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Articles Posted in Citigroup

Citigroup Global Markets Broker Under Investigation 

Shepherd, Smith, Edwards & Kantas, a law firm specializing in representing wronged investors, is looking into securities fraud allegations against Timothy Kenska, a broker employed by Citigroup Global Markets out of Encinitas, California. Prior to that, he worked at Citicorp.  

According to his official record on the Financial Industry Regulatory Authority’s (“FINRA”) website, Kenska has seven “disclosures.”  FINRA is the regulatory body overseeing brokerage firms and registered representatives employed by them. A disclosure is an official complaint made or a claim filed against a broker/financial advisor.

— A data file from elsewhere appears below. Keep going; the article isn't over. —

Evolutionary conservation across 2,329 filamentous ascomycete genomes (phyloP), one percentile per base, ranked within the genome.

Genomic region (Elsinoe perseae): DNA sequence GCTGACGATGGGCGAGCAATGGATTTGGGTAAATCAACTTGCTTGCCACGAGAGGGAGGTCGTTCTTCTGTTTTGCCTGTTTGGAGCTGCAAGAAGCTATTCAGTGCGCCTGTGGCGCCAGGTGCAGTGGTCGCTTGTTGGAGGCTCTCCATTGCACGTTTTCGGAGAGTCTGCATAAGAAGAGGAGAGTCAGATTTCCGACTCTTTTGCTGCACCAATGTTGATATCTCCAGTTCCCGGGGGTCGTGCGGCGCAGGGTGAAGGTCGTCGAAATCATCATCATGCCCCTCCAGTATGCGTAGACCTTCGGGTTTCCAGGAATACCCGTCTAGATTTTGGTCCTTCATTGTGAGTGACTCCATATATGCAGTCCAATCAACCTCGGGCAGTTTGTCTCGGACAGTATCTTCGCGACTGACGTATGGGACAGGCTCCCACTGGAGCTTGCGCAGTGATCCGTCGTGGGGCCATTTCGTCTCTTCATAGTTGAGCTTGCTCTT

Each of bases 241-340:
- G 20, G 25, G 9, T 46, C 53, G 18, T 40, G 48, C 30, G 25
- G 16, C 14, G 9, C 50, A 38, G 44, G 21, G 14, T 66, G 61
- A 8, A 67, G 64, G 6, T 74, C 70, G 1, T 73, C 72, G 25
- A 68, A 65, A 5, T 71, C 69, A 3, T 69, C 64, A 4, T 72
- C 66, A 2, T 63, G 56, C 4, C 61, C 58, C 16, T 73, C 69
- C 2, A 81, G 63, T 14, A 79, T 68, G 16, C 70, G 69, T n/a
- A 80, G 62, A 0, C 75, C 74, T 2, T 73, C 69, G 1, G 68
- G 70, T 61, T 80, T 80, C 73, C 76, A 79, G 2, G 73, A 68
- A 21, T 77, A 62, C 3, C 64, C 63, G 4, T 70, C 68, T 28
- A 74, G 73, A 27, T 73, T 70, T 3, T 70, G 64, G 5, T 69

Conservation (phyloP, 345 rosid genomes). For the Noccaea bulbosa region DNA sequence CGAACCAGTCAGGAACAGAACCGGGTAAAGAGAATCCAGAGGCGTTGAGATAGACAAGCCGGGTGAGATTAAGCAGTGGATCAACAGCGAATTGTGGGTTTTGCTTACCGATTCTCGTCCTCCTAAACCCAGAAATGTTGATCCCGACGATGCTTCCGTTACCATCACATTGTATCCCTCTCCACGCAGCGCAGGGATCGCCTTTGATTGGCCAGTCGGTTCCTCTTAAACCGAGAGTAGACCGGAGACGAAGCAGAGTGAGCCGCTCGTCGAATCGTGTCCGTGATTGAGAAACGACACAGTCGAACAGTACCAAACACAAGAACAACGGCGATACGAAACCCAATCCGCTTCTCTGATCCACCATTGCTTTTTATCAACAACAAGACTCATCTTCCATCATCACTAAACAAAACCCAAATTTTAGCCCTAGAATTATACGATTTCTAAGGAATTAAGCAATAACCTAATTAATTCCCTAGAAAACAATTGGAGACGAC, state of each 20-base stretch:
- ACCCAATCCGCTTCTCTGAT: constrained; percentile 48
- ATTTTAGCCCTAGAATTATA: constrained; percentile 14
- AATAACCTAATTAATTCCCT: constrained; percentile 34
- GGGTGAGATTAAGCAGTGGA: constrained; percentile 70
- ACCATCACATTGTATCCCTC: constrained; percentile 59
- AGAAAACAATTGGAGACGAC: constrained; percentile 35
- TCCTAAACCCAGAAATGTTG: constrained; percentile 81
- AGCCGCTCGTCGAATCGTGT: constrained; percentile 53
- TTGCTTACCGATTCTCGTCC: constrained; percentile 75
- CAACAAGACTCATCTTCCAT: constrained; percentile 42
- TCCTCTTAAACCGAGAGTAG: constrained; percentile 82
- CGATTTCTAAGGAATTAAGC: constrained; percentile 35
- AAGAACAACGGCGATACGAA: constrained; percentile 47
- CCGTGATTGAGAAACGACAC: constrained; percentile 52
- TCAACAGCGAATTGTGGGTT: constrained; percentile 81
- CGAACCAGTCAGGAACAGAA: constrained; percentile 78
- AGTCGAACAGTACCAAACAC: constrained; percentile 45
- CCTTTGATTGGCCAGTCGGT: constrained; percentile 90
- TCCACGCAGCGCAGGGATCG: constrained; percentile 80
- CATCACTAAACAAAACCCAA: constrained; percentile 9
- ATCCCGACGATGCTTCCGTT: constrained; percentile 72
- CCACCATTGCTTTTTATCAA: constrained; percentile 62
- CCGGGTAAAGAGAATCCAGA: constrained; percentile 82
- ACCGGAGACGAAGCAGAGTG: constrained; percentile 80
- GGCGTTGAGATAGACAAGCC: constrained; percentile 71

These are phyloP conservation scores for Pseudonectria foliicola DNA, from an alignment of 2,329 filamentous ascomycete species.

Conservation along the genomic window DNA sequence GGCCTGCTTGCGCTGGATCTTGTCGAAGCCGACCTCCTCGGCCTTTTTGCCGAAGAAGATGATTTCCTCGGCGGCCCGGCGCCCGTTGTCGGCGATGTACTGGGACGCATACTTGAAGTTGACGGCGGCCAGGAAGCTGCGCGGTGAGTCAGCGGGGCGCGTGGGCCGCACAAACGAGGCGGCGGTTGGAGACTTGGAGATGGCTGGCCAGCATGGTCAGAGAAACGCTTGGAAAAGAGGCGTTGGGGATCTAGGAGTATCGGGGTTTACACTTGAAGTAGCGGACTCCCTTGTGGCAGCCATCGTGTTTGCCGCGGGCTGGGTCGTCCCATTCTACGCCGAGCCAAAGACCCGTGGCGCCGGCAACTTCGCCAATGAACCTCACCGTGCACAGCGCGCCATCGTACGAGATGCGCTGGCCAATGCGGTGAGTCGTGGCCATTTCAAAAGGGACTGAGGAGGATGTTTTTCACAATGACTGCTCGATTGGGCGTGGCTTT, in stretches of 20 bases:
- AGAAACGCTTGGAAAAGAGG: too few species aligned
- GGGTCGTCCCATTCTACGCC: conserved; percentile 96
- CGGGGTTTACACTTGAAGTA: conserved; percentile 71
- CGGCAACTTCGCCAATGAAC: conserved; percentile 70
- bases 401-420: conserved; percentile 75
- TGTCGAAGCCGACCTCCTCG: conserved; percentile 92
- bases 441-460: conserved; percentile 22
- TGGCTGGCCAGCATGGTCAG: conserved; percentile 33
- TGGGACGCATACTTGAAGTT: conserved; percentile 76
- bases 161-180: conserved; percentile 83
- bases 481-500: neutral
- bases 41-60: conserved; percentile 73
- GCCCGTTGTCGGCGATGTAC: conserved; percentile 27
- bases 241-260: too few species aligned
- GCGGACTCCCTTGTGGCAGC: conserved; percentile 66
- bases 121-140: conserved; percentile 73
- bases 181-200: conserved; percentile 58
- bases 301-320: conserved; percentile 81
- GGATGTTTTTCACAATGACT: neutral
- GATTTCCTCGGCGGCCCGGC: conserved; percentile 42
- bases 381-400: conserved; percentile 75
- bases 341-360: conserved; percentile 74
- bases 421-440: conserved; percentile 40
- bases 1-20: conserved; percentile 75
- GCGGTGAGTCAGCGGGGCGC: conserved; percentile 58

Citigroup Must Pay Over $12M Over Dark Pool Allegations

To settle Securities and Exchange Commission that it misled users of a dark pool run by an affiliate, Citigroup Global Markets Inc. (CGMI) and the affiliate, Citi Order Routing and Execution (CORE), will pay $12M. The regulator contends that Citigroup (C) misled users when it told them that high-frequency traders were prohibited from trading in Citi Match, despite the fact that two of the dark pool’s most active users qualified as high-frequency traders. These traders had executed over $9B in orders.

Dark pools are private securities exchange that allows investors, usually big financial institutions, to make anonymous trades. Members of the investing public cannot trade in dark pools. High-frequency trading typically involves the use of supercomputers, usually by financial firms, to make trades within microseconds.